For anyone who follows Apple product releases and news, there’s arguably been a trend over the past few years of Apple becoming less-differentiated from its competitors. This is especially true as the biggest product category (smart phones) has matured. Apple made bigger phones along with Samsung, HTC, and LG. Apple added third party keyboard support and extensions between applications like Android. Apple released smaller iPads to compete in the 7-inch tablet space. These are not necessarily bad things and have allowed Apple to enter market segments from which it otherwise would be absent. But yesterday’s unveiling of the iPhone SE – an anachronistically small smartphone with top-of-the-line internal components – is a refreshing step out of line from everyone else.
The iPhone SE announcement itself wasn’t the groundbreaking type of product launch for which Apple is most known. It was a small affair held at Apple’s campus and shared the stage with the iPad Pro 9.7″ launch among other announcements. But for Apple to essentially buck the trend of ever-growing phone sizes (a trend it followed with the 6 and 6+), it was a surprising change. Even more so was the fact that this smaller phone wasn’t relegated to previous generation parts or lower-spec versions. The internals of the iPhone SE are all but identical to the iPhone 6S – Apple’s current flagship phone.
Apple’s iPhone SE announcement was great from the perspective of bucking the trend, but there was one aspect that didn’t quite measure up to Apple’s own high standard of why they release new products. Apple presented the launch of the iPhone SE as a response to customer demand. Tim Cook said it directly: “Many, many customers have asked for this, and I think they’re going to love it.” The maddening and critically important aspect of Apple of the past (with Steve Jobs at the helm) was that the company released products the public didn’t consciously know it even wanted yet. The evidence for this characteristic is most evident in Jobs’ comments on market research. The link below is to a good article discussing the topic, but of particular interest were the quotes that were pulled from Walter Issacson’s official Jobs biography:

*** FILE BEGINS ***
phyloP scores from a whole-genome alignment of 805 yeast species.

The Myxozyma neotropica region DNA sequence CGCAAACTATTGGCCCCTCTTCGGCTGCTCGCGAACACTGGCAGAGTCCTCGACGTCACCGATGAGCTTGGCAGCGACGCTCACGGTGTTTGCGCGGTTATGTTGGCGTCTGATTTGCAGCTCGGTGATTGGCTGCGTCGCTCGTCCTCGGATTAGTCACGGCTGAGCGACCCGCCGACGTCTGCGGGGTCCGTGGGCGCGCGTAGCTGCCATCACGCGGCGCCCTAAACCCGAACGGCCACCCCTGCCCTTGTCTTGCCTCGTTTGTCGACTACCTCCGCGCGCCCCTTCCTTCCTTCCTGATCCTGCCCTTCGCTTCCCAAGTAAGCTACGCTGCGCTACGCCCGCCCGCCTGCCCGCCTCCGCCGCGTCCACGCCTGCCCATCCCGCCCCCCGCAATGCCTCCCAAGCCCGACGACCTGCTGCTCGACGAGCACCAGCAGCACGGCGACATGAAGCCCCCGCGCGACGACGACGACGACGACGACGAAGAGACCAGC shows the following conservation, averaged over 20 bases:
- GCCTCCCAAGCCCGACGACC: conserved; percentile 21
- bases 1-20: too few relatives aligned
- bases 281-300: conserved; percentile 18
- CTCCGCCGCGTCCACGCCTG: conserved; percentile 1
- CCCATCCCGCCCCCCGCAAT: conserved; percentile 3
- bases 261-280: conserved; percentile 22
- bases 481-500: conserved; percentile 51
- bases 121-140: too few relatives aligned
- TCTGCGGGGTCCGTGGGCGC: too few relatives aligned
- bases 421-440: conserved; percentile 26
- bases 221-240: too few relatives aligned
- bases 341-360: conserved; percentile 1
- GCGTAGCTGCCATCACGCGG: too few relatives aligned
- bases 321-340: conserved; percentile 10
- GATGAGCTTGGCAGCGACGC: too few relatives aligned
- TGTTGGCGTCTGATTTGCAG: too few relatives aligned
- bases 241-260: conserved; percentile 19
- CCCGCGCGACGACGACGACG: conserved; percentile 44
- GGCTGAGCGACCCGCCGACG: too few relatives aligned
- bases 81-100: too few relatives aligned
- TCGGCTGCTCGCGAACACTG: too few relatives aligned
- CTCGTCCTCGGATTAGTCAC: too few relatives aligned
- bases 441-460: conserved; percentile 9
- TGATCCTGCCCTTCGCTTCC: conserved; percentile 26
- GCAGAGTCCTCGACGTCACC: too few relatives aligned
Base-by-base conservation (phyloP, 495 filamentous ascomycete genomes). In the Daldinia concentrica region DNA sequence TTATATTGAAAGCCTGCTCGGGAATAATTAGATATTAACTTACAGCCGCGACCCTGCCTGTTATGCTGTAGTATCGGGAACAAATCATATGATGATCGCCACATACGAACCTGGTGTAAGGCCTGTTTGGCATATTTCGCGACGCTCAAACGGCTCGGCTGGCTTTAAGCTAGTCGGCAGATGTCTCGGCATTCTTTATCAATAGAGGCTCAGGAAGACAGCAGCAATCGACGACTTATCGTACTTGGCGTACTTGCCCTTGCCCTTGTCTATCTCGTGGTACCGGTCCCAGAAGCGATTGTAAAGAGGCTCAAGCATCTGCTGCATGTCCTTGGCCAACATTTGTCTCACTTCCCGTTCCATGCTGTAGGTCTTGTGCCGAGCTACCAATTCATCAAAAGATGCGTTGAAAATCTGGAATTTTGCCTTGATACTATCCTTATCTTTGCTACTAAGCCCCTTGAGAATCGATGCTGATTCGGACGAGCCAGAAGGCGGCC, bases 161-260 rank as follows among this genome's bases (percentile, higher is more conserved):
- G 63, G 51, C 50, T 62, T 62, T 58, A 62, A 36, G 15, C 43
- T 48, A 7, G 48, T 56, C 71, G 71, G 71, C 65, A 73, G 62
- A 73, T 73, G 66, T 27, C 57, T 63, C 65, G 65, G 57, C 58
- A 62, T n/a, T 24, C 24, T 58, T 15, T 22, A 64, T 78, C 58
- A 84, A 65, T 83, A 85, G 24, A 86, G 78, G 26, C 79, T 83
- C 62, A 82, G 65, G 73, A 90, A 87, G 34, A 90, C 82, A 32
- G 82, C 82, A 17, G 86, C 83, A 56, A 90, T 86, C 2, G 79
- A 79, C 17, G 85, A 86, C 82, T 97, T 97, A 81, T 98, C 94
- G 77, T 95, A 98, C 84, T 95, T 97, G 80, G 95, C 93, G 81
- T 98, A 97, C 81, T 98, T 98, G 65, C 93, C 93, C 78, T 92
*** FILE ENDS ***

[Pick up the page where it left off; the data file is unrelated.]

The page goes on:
- At a 1982 planning retreat, someone on the Mac team, “thought they should do some market research to see what customers wanted. ‘No,’ [Jobs] replied, ‘because customers don’t know what they want until we’ve shown them.’”
- “On the day he unveiled the Macintosh, a reporter from Popular Science asked Jobs what type of market research he had done. Jobs responded by scoffing, ‘Did Alexander Graham Bell do any market research before he invented the phone?’”
- Jobs: “Some people say, ‘Give customers what they want.’ But that’s not my approach. Our job is to figure out what they’re going to want before they do. I think Henry Ford once said, ‘If I’d asked customers what they wanted, they would have told me, “A faster horse!”‘ People don’t know what they want until you show it to them. That’s why I never rely on market research. Our task is to read things that are not yet on the page.”
These statements are, depending on your perspective, bold, foolish, or a combination of the two. Yet they outline a very uniquely Apple approach to product development that didn’t necessarily cater to stated customer desires. After all, revolutionary products rarely arise out of focus groups. But that ‘Jobsian’ approach is certainly a mixed bag, and there’s a lot about the new Apple that I prefer to the old. However, when it comes to visionary genius that Steve Jobs was (rightly or wrongly) individually credited for, market research is a poor substitute.
I’m still impressed and pleased with the iPhone SE launch and step away from the crowd that Apple is taking with it. But I can’t help but hope for more products from Apple that live up to the “magical and revolutionary” tagline than simply being a function of existing customer demand.